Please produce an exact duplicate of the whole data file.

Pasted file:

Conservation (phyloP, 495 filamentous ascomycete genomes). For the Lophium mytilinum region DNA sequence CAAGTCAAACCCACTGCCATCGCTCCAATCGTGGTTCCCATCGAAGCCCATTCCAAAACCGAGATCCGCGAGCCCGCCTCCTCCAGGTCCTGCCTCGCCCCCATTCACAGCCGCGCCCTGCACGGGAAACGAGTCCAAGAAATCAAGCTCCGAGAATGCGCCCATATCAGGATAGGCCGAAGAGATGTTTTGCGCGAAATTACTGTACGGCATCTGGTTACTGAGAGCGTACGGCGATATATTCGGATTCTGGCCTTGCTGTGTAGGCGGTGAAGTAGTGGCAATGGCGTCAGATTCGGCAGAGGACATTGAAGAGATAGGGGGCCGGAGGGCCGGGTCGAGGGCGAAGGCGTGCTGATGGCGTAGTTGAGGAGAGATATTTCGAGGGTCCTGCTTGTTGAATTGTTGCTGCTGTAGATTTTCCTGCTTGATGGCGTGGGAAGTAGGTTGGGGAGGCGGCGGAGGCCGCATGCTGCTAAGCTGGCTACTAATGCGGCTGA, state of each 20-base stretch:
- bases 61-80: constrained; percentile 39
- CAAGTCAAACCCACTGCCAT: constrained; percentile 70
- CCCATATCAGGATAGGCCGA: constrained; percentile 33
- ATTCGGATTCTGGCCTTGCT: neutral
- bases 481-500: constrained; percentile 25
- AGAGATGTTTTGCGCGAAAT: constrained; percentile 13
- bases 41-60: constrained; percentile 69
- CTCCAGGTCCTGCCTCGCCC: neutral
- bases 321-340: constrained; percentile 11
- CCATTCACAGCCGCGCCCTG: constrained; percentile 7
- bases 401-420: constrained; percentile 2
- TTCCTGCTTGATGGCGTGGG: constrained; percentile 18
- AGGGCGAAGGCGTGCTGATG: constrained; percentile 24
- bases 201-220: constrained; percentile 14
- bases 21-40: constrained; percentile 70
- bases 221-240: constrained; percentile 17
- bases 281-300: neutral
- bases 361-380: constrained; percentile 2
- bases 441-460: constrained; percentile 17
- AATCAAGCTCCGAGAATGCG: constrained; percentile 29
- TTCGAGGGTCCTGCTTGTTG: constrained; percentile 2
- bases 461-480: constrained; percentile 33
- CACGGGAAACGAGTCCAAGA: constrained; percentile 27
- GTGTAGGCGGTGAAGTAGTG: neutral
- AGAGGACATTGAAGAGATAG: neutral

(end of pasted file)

Conservation (phyloP, 495 filamentous ascomycete genomes). For the Lophium mytilinum region DNA sequence CAAGTCAAACCCACTGCCATCGCTCCAATCGTGGTTCCCATCGAAGCCCATTCCAAAACCGAGATCCGCGAGCCCGCCTCCTCCAGGTCCTGCCTCGCCCCCATTCACAGCCGCGCCCTGCACGGGAAACGAGTCCAAGAAATCAAGCTCCGAGAATGCGCCCATATCAGGATAGGCCGAAGAGATGTTTTGCGCGAAATTACTGTACGGCATCTGGTTACTGAGAGCGTACGGCGATATATTCGGATTCTGGCCTTGCTGTGTAGGCGGTGAAGTAGTGGCAATGGCGTCAGATTCGGCAGAGGACATTGAAGAGATAGGGGGCCGGAGGGCCGGGTCGAGGGCGAAGGCGTGCTGATGGCGTAGTTGAGGAGAGATATTTCGAGGGTCCTGCTTGTTGAATTGTTGCTGCTGTAGATTTTCCTGCTTGATGGCGTGGGAAGTAGGTTGGGGAGGCGGCGGAGGCCGCATGCTGCTAAGCTGGCTACTAATGCGGCTGA, state of each 20-base stretch:
- bases 61-80: constrained; percentile 39
- CAAGTCAAACCCACTGCCAT: constrained; percentile 70
- CCCATATCAGGATAGGCCGA: constrained; percentile 33
- ATTCGGATTCTGGCCTTGCT: neutral
- bases 481-500: constrained; percentile 25
- AGAGATGTTTTGCGCGAAAT: constrained; percentile 13
- bases 41-60: constrained; percentile 69
- CTCCAGGTCCTGCCTCGCCC: neutral
- bases 321-340: constrained; percentile 11
- CCATTCACAGCCGCGCCCTG: constrained; percentile 7
- bases 401-420: constrained; percentile 2
- TTCCTGCTTGATGGCGTGGG: constrained; percentile 18
- AGGGCGAAGGCGTGCTGATG: constrained; percentile 24
- bases 201-220: constrained; percentile 14
- bases 21-40: constrained; percentile 70
- bases 221-240: constrained; percentile 17
- bases 281-300: neutral
- bases 361-380: constrained; percentile 2
- bases 441-460: constrained; percentile 17
- AATCAAGCTCCGAGAATGCG: constrained; percentile 29
- TTCGAGGGTCCTGCTTGTTG: constrained; percentile 2
- bases 461-480: constrained; percentile 33
- CACGGGAAACGAGTCCAAGA: constrained; percentile 27
- GTGTAGGCGGTGAAGTAGTG: neutral
- AGAGGACATTGAAGAGATAG: neutral